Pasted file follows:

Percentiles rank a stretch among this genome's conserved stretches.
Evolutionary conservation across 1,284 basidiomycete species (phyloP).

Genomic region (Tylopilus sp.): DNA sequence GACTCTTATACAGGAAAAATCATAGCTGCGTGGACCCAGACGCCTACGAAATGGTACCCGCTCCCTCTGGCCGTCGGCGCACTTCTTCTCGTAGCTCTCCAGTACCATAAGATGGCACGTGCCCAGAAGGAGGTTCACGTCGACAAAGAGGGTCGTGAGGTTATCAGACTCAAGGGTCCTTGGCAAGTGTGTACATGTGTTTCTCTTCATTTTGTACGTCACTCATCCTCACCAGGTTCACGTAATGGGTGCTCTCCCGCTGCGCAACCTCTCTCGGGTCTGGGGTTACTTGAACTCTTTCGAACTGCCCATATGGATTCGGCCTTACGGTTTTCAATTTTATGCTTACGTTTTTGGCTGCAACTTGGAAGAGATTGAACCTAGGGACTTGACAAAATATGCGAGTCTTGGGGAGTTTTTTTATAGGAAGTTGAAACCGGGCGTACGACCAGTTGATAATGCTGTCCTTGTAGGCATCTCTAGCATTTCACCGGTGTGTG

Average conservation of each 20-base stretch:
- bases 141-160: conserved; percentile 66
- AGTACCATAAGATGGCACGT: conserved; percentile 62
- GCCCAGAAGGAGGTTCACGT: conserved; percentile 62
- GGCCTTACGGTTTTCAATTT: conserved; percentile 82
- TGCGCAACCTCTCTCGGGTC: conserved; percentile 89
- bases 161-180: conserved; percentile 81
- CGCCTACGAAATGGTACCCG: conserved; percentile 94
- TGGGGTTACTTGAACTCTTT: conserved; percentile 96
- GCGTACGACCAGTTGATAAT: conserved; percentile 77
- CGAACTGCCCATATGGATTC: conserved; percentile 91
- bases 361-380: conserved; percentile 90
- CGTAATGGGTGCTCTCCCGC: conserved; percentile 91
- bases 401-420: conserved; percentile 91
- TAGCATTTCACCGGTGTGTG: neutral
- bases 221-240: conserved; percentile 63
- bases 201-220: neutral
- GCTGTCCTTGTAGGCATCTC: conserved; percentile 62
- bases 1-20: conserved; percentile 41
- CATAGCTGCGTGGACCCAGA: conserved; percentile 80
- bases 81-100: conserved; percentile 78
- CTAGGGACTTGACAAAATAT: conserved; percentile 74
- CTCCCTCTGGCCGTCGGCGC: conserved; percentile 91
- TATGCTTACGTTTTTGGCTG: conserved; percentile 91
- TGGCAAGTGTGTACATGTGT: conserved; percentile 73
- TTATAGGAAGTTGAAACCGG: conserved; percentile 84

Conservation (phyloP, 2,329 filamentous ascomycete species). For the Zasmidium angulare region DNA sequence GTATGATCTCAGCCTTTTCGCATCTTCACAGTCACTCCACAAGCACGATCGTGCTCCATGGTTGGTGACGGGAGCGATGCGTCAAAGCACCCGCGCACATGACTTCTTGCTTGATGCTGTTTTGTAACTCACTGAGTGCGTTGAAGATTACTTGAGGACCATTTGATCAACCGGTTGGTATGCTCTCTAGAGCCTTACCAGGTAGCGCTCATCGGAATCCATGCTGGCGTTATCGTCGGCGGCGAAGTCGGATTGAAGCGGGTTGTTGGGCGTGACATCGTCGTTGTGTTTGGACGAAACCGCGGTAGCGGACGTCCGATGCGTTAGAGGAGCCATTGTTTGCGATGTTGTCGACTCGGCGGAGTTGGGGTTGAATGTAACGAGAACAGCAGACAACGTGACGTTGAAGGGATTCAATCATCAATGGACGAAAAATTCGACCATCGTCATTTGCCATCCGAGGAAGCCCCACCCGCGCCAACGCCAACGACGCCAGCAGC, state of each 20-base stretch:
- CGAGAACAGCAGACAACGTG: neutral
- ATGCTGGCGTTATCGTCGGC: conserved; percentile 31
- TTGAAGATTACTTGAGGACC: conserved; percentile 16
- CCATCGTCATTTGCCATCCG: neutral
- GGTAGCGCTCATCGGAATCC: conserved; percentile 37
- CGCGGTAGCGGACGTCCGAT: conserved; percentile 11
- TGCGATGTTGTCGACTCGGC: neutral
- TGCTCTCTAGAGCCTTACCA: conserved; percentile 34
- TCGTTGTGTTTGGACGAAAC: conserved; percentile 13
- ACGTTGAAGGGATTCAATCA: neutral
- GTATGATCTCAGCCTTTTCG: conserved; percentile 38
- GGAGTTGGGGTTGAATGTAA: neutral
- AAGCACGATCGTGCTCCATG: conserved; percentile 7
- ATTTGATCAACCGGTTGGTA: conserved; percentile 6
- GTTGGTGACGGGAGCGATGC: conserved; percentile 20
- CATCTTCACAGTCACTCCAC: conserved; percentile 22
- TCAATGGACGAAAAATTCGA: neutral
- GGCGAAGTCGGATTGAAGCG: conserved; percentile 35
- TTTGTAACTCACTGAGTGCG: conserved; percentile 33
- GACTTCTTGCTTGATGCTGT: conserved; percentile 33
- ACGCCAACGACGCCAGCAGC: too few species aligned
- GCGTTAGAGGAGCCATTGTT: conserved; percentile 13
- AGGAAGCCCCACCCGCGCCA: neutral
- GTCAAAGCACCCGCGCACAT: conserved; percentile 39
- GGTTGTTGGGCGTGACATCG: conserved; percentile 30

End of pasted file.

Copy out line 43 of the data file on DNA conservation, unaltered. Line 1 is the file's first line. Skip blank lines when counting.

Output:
- AAGCACGATCGTGCTCCATG: conserved; percentile 7